Hidden amidst the lush green forests of the Jampui Hills in the northeastern state of Tripura, India, lies a mesmerizing treasure. Unakoti, famously referred to as the 'Angkor Wat of the North-East', is a sculptural marvel that boasts ancient rock carvings that harmoniously blend history, travel, iconography, and folklore, making it a unique destination for explorers and history enthusiasts alike. Unakoti's history dates back to the 7th and 8th centuries and stands as an ancient testament to devotion and craftsmanship. This remote pilgrimage site was once a thriving center of worship. As the brimming brooks and rivulets flowed by the foothills and the heady scent of incense filled the air, scores of pilgrims assembled at this bustling Shaivite pilgrimage site.
Unakoti's name itself is steeped in legend. It translates to "one less than one crore" in Bengali, signifying the multitude of stone carvings that call this place home. It is also known as the 'Lost Hill of Faces'. The most captivating myth revolves around Lord Shiva's visit to Unakoti. Accompanied by 99,99,999 gods and goddesses, one fewer than a crore, Lord Shiva was on one of his pilgrimages to Kashi. He decided to rest at Unakoti and all the other gods and goddesses were expected to awaken from their slumber before dawn and continue their journey. However, at the break of dawn, Lord Shiva was the only one to awaken. In a fit of rage, the Great Destroyer put a curse on them, turning them into images etched in stone, which still dot the landscape today.
The heart of Unakoti is its intricate rock carvings and stone images. Among the remarkable figures, the central Shiva head, also known as ‘Unakotiswara Kal Bhairava, stands tall at 30 feet, crowned with a 10-foot-high head-dress. Flanking Shiva are two full-sized female figures — Durga, standing regally on a lion and another mysterious female figure. Enormous images of Nandi Bull are also found, partially buried in the ground, guarding the sanctity of the place. Faces of Ganesha, Ravana, Hanumana and other deities from Hindu mythology are also meticulously sculpted.
Another local legend tells of Kallu Kumhar, a devoted artisan of goddess Parvati. Eager to accompany Shiva and Parvati to Mount Kailash, Parvati tasked Kallu with creating one crore idols of Shiva overnight to appease the lord. Being immensely skilled, the artisan came close, but he fell short by one. While Unakoti became a prominent Hindu pilgrimage site during the reign of the Pala dynasty in Bengal (750–1161 CE), there are some archaeological accounts that suggest that it might have also been a Buddhist site for meditation.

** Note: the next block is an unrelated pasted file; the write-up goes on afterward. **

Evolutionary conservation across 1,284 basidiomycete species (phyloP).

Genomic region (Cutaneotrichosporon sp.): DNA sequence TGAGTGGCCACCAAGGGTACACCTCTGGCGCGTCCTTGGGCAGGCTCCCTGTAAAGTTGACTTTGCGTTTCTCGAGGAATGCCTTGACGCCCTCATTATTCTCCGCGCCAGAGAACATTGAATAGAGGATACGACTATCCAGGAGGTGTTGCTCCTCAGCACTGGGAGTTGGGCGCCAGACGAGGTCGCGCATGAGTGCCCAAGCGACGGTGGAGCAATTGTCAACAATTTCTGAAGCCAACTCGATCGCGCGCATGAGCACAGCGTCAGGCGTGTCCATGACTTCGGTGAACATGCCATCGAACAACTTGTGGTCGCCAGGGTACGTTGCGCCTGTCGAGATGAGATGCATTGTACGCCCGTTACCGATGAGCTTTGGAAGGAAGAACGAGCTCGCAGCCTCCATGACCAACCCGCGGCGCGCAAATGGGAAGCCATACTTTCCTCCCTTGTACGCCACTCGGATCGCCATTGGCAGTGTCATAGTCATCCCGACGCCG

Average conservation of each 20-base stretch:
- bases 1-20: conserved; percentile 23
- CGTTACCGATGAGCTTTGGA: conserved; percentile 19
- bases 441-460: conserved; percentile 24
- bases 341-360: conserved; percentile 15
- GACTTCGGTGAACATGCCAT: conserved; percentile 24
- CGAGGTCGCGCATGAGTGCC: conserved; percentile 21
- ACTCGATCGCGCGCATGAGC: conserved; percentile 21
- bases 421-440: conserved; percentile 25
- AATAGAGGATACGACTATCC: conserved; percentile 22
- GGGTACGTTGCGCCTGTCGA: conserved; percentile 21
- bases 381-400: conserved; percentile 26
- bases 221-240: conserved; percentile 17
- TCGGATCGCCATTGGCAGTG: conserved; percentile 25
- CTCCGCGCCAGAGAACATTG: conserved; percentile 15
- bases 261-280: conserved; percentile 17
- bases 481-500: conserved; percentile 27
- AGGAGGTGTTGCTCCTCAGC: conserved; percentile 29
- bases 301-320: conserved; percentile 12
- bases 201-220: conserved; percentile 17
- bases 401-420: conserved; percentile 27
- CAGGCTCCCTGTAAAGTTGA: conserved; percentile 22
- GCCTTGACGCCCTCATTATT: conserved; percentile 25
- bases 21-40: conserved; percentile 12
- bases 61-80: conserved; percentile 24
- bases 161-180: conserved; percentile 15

Unakoti is not just a relic of the past; it's a living testament to India's rich cultural heritage. Every April, the Ashokastami Mela breathes life into this ancient pilgrimage site, attracting thousands of pilgrims and tourists alike. A smaller festival also takes place in January, adding to the site's vibrancy. For those eager to embark on a journey to Unakoti, it's located 178 kilometers northeast of Agartala, which is where the closest airport is. Kailashahar, the district headquarters, is just 8 kilometres away. The nearest railway station is Dharmanagar, which is a 30-40-minute car ride from the site. Traveling from Agartala has become more accessible, with trains connecting the capital town and Dharmanagar.
Unakoti's enduring beauty has suffered centuries of neglect, leading to degradation and the loss of many precious carvings. Thankfully, the Archaeological Survey of India (ASI) has adopted the site as a heritage site, taking steps to protect and preserve its rich history. The Indian government recently granted Rs 12 crore to the state to develop Unakoti into a prominent tourist destination. Unakoti's compelling history and unparalleled artistry have not gone unnoticed on the global stage. In December 2022, it was added to the tentative list of UNESCO World Heritage Sites, a recognition that could elevate its status as a cultural wonder of the world.
Unakoti, with its enigmatic stone sculptures, mythical legends, and timeless beauty is a gem for those seeking a spiritual journey through India's vibrant mythical past. As travellers wander through this sacred landscape, they can't help but be transported to a bygone era, when gods walked among men, curses turned souls into stone, and the fog of myths colluded seamlessly with lived realities.